I made the decision early into 2020 that we could not be a brand that had full sugar and low sugar, and that we weren’t big enough to make it just a line extension. So, I made the commitment to our new line. I went to each customer and asked them to make the switch with us from the old to the new. Every single one of them did it with the exception of one. I discontinued the rest of the old line that was more established and went all in on our new path.
That’s exciting. And now almost a year later you’ve just launched your new Sour Worms! Congrats! Can you talk about how you develop new candy, starting with the ideation process?
We think about what we want to eat ourselves, what the market wants to treat themselves with, and what the data says. Then we ask, can we make a new and improved version of this? Can we make a formula? Can we find a good co-man? What would be its limits? Then we start playing around with it in the lab to see what things could look like, taste like and what the macros would be. From there we might commission twelve different flavors or more for a particular product or form. Then we start tasting to see which ones have the best potential in the recipe and which ones we like but need some tweaking. We just keep pairing things down until ultimately we are ready to run line trials.
As someone who’s been an entrepreneur for many years, what advice would you give to a startup founder today?
Build an item for online. Don’t give up on building it in brick and mortar, but so many purchasing habits have shifted as we all know, and especially with Covid. Build something strong for omnichannel, but build a strong story online. Retailers will like that story as well. Don’t launch a ton of SKUs. Focus on a couple and get scale and proof of concept there. This has been a mistake I have made many times.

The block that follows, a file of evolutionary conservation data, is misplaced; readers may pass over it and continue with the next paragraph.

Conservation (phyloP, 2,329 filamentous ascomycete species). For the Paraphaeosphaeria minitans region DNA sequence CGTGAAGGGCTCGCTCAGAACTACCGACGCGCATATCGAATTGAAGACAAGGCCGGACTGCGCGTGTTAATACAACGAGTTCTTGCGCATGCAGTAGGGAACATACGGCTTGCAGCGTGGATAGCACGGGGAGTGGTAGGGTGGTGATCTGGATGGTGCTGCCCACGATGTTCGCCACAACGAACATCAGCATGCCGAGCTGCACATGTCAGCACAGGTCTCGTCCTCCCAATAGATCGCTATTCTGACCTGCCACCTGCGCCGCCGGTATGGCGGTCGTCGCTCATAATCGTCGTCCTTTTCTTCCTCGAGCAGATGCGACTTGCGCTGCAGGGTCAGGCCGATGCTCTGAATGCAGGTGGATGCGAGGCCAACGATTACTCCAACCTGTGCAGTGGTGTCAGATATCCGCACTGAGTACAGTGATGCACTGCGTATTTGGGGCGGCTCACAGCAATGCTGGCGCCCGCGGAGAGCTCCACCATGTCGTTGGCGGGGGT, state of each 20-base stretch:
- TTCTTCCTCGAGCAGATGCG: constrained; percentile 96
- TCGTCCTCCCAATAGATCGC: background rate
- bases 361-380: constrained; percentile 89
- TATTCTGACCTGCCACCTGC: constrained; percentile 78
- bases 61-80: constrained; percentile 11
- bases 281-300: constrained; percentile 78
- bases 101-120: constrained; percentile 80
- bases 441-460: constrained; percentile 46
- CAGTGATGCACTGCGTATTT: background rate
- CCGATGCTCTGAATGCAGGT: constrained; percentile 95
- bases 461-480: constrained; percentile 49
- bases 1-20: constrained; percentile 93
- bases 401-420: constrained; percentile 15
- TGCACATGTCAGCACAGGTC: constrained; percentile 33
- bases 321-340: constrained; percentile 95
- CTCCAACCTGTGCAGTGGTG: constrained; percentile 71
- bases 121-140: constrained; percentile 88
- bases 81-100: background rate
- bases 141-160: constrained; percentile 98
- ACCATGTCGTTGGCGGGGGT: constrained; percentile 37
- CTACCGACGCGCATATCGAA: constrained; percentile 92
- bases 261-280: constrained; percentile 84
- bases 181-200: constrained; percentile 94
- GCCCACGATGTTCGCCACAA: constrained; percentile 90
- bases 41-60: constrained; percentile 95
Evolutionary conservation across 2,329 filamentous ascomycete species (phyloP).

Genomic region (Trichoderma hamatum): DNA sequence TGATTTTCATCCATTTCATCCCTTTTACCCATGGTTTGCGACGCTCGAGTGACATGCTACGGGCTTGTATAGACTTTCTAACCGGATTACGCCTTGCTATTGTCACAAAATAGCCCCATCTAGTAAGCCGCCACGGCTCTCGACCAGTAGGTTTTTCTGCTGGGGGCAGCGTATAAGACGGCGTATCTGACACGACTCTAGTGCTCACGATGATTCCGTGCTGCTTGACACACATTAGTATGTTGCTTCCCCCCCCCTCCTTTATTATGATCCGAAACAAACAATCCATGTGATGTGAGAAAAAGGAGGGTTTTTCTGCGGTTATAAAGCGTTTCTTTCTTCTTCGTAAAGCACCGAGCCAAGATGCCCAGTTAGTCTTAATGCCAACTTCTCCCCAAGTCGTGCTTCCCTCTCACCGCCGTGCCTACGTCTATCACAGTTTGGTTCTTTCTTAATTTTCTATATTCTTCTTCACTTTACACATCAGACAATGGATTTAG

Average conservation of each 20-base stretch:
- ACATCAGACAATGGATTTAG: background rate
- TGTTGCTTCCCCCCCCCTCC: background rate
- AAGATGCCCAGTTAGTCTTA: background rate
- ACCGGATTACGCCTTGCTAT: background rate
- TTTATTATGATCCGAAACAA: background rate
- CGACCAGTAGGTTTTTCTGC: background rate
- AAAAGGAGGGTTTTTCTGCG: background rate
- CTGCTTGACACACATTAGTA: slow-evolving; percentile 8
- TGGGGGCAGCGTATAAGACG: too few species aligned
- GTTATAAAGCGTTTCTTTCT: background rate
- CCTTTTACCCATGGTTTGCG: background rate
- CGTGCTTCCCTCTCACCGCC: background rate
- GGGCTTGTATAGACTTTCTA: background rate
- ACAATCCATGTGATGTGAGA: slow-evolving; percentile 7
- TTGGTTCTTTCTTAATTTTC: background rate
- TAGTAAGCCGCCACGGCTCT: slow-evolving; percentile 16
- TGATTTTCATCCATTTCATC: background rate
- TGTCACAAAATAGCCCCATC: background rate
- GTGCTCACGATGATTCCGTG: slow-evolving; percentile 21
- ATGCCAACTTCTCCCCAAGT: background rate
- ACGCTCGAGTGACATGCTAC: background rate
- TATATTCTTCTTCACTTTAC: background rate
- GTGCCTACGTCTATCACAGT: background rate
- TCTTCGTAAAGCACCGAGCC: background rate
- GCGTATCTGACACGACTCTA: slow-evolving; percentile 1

I hear a lot of people talk about the 1% better every day mindset. Do you have a particular mindset, method or motto that helps you through the day-to-day of running a business?
For me it's to remember that the highs are not so high and the lows are not so low. Don’t get wrapped up and find your identity in an email you got from a buyer accepting your items, or a sales report where you had good results, just as much as when you get an email that your items were not selected by a retailer or you had a bad week of sales. You are truly running a marathon, and while some of those things over a period of time will be helpful in making decisions that are important to the brand, don’t react to them too emotionally.
As a founder, it's hard not to find your identity in your business. If it's doing good, you’re good and if it's doing bad you suck. My identity is not in my business and I literally have to say that everyday. My identity is in my faith first and foremost, and then as a husband and father. I love my work but it’s better to learn this lesson early. It’s a mistake I made and everyone has to go through it, it's just a matter of you deciding how many times.
Looking back on the last year or so, what has been the best business decision you’ve made?
The decision to focus on our new platform as a brand around truly better for you candy made with low sugar, low carb, plant based recipes. The focus has been life giving not only for me but for my team. They know where we are going. It’s a scary commitment to give up a known for an unknown, but we are all on board for this. We took a long time to process this. I have peace, I’m hopeful and excited.
Looking forward, what excites you about the future of your business?
I love that we are truly making a candy that hasn’t been made before and helps so many people make better decisions across diets and lifestyles. We have 3 grams of sugar if you are just trying to cut back sugar but want candy, we have only 6 net carbs if that is important to you for a keto or low carb lifestyle, and we have just 60 calories per bag which is just crazy to think about. That is awesome if you’re trying to hit certain goals daily. Finally, we are doing it all via plant based recipes, which is really exciting.
Lastly, you have to be a bit of a kid at heart to work in the candy business. What makes you feel like a kid again?
You totally have to be with a candy brand! It's so much fun. I would say watching others enjoy our candy for the first or tenth time and getting so excited about it and loving it. They can eat candy again, they don’t feel bad about having a bag, and they're just blown away that it's so low in sugar, calories, etc. I love my job for that reason, and I love getting to create and imagine with my team and our customers.
A non-work example is that I have an electric bike and my house isn't far from my office, so I love riding it to work a couple of times a week. Going through neighborhoods and up and down hills makes me smile and feel like a kid again. I also play pickleball with a group of guys every week and we have a blast with one another just being guys, competing, talking trash, etc. It's important to have fun.
That’s a wrap!